To examine an ancient text requires an understanding of the ancient imagination. The Oresteia is set in a primitive world where people believed that every animal, tree, stone, river, mountain, star, cloud and clap of thunder was inspired by a spirit controlled by the gods. Heaven signalled its wishes through dreams, oracles or chance events which were interpreted by prophets. What we understand by ‘faith’, i.e. a volitional fealty to a particular religious code, didn’t exist. There was no free will either. Mortals chose between one divine instruction or another. The genius of Aeschylus was to commit his characters to a cycle of moral conflicts where every act of obedience was also an act of betrayal. Agamemnon must avenge Helen’s rape by attacking Troy but to gain a fair wind he must sacrifice his daughter, Iphigenia. Clytemnestra must avenge Iphigenia by committing the sin of murdering Agamemnon. Their son, Orestes, must avenge Agamemnon by killing Clytemnestra. That’s the plot. It opens with two eagles tearing apart a pregnant hare, whose womb spills its bloody contents into the earth.
This weird and disturbing universe is best approached through unexpected, offbeat effects. Adele Thomas’s production for the Globe opens with the black-clad chorus explaining the storyline using spare and restricted movements. Clytemnestra appears wearing a white robe swarming with freakish black diagonals. Agamemnon enters, a conquering king, rooted to his chariot like a captive. She welcomes him with lying expressions of fidelity. He suspects that she’s lying. She suspects that he suspects that she’s lying and the dialogue is fraught with ironies and covert tensions. Agamemnon steps on to a ceremonial sheet dripping with blood and exits to his bath where he’s netted and slaughtered. Clytemnestra reappears with his butchered body on an altar. Her face, arms and robe are drenched in blood. This is the opening gesture of European drama and it’s dominated by a woman of almost limitless complexity. She’s a killer queen, a bereaved mother, an adulteress and a traitor. Yet she’s also the instrument of moral justice and ultimately its victim as well. By avenging her daughter she lays her son under a sacred duty to murder her. This slow, eerily paced production brilliantly evokes the sheer strangeness and horror of the play. Rory Mullarkey’s translation follows the Aeschylean original faithfully and his lyrics make some attempt to evoke the percussive muscularity of the choruses. The discipline of the production is spoiled a little by Trevor Fox’s Aegisthus, who comes on as a drunken Geordie in an ill-fitting suit, a bit like a bladdered wedding guest. But when he describes the feud between his family and Agamemnon’s, his speeches reach an even higher pitch of tragic solemnity. I haven’t seen anything quite as sickening or as stately as this version of these plays. The director proves that to do Aeschylus justice you just need to do Aeschylus. Keep out of his way and let him speak.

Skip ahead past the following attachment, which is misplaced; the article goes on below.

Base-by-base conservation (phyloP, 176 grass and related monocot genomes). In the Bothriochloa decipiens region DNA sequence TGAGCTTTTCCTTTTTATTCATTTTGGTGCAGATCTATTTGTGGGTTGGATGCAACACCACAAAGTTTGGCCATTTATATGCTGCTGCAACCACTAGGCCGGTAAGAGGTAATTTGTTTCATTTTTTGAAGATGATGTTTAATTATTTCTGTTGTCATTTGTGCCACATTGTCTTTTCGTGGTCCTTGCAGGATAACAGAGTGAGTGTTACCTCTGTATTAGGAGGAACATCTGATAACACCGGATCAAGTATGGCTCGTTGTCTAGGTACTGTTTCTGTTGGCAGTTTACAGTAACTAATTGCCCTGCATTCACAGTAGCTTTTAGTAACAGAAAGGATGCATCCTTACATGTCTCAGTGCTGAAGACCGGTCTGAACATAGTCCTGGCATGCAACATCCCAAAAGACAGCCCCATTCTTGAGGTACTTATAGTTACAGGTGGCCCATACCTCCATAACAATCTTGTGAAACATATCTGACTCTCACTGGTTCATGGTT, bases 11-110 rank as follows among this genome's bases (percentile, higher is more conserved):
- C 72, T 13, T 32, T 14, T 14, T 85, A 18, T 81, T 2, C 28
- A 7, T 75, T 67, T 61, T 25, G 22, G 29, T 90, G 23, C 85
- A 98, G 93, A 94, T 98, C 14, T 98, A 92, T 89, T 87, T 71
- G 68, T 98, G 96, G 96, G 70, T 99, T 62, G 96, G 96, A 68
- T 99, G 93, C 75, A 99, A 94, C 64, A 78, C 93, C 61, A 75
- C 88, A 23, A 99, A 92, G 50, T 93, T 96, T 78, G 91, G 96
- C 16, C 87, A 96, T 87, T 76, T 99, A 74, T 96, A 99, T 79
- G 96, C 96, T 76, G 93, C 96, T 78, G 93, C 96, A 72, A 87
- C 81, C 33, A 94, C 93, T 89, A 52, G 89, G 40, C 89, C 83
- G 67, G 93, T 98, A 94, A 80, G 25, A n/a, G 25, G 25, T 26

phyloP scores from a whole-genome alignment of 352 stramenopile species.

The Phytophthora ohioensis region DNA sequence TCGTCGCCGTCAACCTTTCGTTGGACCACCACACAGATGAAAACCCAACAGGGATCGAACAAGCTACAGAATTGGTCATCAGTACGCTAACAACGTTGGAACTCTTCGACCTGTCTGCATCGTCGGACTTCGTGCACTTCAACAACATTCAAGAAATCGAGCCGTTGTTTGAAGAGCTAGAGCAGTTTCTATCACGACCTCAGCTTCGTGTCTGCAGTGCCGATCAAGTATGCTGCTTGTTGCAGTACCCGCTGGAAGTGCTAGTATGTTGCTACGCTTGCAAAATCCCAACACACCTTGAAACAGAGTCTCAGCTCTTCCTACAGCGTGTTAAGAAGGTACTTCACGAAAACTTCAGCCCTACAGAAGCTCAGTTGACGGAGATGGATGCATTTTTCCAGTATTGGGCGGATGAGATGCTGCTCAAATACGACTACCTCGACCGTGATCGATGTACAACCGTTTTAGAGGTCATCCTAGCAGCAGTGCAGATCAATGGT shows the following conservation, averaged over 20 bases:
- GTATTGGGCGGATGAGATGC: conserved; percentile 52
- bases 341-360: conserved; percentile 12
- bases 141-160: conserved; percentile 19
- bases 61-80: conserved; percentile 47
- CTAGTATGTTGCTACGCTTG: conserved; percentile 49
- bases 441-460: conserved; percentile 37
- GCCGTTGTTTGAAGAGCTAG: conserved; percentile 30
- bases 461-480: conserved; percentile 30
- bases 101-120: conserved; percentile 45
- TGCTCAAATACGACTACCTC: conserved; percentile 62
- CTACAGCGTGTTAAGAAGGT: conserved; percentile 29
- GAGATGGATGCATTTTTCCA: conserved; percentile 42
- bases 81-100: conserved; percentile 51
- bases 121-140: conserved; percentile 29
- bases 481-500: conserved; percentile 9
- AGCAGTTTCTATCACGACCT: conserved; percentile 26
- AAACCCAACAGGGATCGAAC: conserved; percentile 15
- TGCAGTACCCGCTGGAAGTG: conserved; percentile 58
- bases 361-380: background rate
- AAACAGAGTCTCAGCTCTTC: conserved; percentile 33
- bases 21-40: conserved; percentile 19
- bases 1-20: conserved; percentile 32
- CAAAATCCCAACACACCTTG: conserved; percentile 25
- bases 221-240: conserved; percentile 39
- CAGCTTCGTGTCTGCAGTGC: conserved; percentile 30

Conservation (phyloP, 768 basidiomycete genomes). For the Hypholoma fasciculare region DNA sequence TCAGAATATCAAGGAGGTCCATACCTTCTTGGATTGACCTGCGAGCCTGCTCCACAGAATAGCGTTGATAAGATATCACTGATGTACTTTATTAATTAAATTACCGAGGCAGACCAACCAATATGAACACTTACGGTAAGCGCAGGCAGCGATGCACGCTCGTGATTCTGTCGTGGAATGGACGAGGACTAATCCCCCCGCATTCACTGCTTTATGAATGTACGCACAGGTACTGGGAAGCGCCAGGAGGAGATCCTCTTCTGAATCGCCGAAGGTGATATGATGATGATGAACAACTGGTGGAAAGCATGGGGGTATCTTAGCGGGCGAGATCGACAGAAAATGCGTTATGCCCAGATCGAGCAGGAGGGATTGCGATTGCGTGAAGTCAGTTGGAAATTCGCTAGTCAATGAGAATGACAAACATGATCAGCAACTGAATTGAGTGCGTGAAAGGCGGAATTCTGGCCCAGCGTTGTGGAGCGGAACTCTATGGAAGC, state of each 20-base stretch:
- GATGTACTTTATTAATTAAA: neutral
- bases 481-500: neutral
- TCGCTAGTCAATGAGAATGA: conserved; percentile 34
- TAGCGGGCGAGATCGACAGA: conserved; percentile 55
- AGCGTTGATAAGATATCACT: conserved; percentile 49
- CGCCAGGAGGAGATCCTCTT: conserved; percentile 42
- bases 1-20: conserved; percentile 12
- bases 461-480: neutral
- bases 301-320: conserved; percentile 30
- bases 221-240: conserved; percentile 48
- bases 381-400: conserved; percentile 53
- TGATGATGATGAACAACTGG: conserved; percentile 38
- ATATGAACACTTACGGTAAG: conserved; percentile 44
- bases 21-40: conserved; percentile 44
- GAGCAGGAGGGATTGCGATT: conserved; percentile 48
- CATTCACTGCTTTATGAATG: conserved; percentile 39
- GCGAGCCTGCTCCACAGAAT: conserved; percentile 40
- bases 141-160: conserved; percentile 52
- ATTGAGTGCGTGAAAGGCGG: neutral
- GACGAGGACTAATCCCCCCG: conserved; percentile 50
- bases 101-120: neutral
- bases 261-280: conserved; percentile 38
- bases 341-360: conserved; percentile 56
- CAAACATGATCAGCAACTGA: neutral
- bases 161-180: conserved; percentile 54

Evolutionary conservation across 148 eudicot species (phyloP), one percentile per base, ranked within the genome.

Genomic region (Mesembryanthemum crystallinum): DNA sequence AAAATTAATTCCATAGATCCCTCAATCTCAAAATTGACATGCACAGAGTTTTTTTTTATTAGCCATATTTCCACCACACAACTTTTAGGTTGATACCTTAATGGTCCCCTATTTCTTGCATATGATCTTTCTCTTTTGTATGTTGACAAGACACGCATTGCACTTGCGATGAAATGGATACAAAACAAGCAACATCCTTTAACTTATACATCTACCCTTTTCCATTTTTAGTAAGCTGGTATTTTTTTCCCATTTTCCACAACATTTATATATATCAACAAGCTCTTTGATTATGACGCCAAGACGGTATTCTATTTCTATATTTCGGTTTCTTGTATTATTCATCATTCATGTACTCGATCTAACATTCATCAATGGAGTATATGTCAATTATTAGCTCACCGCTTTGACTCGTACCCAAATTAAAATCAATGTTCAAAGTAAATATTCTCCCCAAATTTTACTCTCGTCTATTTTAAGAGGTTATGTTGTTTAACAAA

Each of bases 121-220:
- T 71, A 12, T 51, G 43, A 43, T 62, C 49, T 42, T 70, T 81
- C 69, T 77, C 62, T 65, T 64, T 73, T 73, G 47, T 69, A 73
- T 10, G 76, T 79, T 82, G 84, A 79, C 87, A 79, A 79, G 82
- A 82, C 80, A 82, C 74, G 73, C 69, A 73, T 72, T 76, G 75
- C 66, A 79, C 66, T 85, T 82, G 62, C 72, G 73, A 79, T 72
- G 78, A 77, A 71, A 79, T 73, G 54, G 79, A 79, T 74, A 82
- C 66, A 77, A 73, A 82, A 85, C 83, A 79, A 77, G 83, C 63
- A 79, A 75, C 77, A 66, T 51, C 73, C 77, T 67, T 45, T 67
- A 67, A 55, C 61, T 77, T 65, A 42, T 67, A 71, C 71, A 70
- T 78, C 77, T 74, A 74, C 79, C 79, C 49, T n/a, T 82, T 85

Robert Icke’s Oresteia, set in modern Britain, takes us as far from the original as possible. The plot seems like utter tripe in an age when political leaders are weaponised diplomats waging wars at the touch of a button. The idea that a prime minister would murder his daughter as part of his military strategy is inconceivable. So our faith in the play expires at the outset. The scene in which Iphigenia is lethally drugged by her father is creepily revolting and curiously tedious as well. Agamemnon cries a bit when she dies. Then he shouts a bit. Later, when he returns from Troy, he’s greeted by Clytemnestra who wears Boden casuals and a slightly prickly smile. She looks like a yummy mummy who’s just burned the home-made fudge. There’s no menace, no double talk, no sense of impending doom.
The staging is flashy and often stylish but it adds no weight to the drama. And the text has been massacred. Icke’s translation is both orotund and banal. Great chunks of new material have been inserted while the role of Aegisthus has dwindled to a few syllables which, confusingly, are spoken by Agamemnon. To convey extreme passion the actors have been told to crank up the volume. They all scream like overladen jumbos. But basic directorial wisdom states that players should always hold something in reserve. To expose every last scrap of emotion is to admit that there’s nothing left to see. And the audience tunes out. Then it walks out. That didn’t happen during this 215-minute ordeal mainly because the closing court scene was rattled off at breakneck speed. I have a hunch that the producers fancy this as a TV series. It may well bore millions in that form. But as theatre it’s a relentless slab of bombast. And to call it Aeschylus is to invite the attention of trading standards officers.